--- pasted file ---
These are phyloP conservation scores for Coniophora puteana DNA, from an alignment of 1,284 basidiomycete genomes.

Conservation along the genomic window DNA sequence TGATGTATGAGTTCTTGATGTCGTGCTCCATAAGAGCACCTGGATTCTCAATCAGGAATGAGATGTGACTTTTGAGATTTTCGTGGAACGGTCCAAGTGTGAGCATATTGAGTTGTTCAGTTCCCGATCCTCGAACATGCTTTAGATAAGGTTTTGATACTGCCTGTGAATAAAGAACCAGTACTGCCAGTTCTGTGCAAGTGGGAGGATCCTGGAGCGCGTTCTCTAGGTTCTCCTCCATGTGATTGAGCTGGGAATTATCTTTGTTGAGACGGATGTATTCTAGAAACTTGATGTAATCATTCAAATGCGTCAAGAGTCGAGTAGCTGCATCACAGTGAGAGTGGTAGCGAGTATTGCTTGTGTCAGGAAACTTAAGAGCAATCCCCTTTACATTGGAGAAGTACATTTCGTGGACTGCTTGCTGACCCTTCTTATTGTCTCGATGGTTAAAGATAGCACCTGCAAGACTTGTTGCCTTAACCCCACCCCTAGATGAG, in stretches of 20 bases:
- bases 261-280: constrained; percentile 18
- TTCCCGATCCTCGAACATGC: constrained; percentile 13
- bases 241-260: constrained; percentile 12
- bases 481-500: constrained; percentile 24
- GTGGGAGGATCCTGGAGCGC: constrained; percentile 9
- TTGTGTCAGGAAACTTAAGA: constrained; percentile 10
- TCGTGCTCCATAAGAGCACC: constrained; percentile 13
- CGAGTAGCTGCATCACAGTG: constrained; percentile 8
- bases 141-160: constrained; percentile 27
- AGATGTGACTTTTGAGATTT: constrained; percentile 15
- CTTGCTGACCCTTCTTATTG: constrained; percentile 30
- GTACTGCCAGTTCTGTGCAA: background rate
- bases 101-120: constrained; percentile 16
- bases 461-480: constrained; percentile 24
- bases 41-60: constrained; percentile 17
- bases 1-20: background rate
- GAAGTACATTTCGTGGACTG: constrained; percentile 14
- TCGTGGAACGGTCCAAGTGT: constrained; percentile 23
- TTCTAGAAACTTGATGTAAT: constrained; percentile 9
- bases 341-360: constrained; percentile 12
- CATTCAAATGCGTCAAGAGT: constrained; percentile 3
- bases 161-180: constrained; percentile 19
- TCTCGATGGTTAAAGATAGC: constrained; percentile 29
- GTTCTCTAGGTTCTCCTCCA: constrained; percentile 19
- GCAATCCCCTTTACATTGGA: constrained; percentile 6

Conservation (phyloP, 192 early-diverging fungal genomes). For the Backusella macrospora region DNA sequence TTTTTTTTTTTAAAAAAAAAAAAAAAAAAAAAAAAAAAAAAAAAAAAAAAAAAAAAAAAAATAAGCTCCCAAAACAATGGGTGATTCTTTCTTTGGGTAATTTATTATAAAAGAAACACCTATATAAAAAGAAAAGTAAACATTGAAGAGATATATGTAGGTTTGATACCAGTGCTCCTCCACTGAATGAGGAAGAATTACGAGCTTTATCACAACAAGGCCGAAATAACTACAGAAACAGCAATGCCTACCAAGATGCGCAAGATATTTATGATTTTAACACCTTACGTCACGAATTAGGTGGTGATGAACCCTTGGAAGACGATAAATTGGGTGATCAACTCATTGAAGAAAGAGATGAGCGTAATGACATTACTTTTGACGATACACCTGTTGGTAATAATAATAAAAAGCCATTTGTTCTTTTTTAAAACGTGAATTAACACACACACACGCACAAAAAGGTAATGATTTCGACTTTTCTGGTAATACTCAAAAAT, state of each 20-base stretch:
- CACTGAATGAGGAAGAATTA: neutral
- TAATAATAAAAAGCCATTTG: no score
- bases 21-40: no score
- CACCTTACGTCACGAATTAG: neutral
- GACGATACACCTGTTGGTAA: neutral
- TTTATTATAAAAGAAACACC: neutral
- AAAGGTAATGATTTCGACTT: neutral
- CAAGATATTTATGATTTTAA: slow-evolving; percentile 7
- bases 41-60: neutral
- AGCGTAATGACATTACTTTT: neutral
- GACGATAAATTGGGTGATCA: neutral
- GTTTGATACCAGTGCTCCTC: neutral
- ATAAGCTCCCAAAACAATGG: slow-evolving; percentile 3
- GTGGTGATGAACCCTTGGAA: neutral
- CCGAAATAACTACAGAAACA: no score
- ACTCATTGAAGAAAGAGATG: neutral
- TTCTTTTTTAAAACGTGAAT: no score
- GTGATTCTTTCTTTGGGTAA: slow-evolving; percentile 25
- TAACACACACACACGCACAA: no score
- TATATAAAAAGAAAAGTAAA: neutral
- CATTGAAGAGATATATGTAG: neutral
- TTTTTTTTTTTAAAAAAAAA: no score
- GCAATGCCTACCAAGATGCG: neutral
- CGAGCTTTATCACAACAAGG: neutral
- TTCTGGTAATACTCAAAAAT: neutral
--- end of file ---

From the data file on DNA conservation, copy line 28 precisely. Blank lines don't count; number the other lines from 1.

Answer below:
Conservation (phyloP, 192 early-diverging fungal genomes). For the Backusella macrospora region DNA sequence TTTTTTTTTTTAAAAAAAAAAAAAAAAAAAAAAAAAAAAAAAAAAAAAAAAAAAAAAAAAATAAGCTCCCAAAACAATGGGTGATTCTTTCTTTGGGTAATTTATTATAAAAGAAACACCTATATAAAAAGAAAAGTAAACATTGAAGAGATATATGTAGGTTTGATACCAGTGCTCCTCCACTGAATGAGGAAGAATTACGAGCTTTATCACAACAAGGCCGAAATAACTACAGAAACAGCAATGCCTACCAAGATGCGCAAGATATTTATGATTTTAACACCTTACGTCACGAATTAGGTGGTGATGAACCCTTGGAAGACGATAAATTGGGTGATCAACTCATTGAAGAAAGAGATGAGCGTAATGACATTACTTTTGACGATACACCTGTTGGTAATAATAATAAAAAGCCATTTGTTCTTTTTTAAAACGTGAATTAACACACACACACGCACAAAAAGGTAATGATTTCGACTTTTCTGGTAATACTCAAAAAT, state of each 20-base stretch: